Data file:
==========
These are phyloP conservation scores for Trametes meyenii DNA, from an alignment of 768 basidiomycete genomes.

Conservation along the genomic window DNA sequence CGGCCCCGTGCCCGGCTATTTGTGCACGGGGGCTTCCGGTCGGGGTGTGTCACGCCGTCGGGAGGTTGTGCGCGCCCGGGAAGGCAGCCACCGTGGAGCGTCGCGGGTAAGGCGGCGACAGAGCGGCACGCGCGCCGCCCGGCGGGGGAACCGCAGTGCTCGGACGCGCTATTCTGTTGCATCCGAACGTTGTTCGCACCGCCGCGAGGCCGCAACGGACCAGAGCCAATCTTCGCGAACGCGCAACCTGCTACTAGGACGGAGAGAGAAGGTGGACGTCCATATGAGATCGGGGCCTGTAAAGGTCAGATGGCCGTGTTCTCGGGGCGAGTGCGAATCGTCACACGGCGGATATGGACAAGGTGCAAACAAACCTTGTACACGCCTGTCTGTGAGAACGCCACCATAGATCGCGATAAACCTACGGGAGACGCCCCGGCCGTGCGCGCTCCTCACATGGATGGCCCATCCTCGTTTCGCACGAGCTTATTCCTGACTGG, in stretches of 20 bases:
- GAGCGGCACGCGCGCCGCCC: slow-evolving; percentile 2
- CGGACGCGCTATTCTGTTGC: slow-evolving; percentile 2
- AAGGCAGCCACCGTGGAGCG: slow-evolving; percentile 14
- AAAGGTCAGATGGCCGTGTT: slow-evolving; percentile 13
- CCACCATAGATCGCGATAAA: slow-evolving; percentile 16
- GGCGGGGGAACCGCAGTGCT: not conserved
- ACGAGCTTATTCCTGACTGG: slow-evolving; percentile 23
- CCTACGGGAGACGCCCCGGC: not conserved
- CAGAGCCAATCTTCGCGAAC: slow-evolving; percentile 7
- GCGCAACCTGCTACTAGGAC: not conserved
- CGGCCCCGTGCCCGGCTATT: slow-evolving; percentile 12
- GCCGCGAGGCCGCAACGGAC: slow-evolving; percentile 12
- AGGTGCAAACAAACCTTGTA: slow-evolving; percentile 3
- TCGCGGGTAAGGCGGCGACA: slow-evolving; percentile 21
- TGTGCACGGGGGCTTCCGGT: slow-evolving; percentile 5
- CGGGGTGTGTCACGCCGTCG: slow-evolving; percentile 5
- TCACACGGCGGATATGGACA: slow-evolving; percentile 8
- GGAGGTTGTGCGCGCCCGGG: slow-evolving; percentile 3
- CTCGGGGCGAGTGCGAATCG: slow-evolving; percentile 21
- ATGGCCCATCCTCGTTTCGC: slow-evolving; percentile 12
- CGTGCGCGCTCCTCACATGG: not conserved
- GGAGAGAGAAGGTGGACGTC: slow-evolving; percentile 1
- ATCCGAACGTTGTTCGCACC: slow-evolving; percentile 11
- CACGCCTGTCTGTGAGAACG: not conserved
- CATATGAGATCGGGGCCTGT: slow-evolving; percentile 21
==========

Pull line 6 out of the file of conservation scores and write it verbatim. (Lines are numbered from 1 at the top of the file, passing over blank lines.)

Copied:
- AAAGGTCAGATGGCCGTGTT: slow-evolving; percentile 13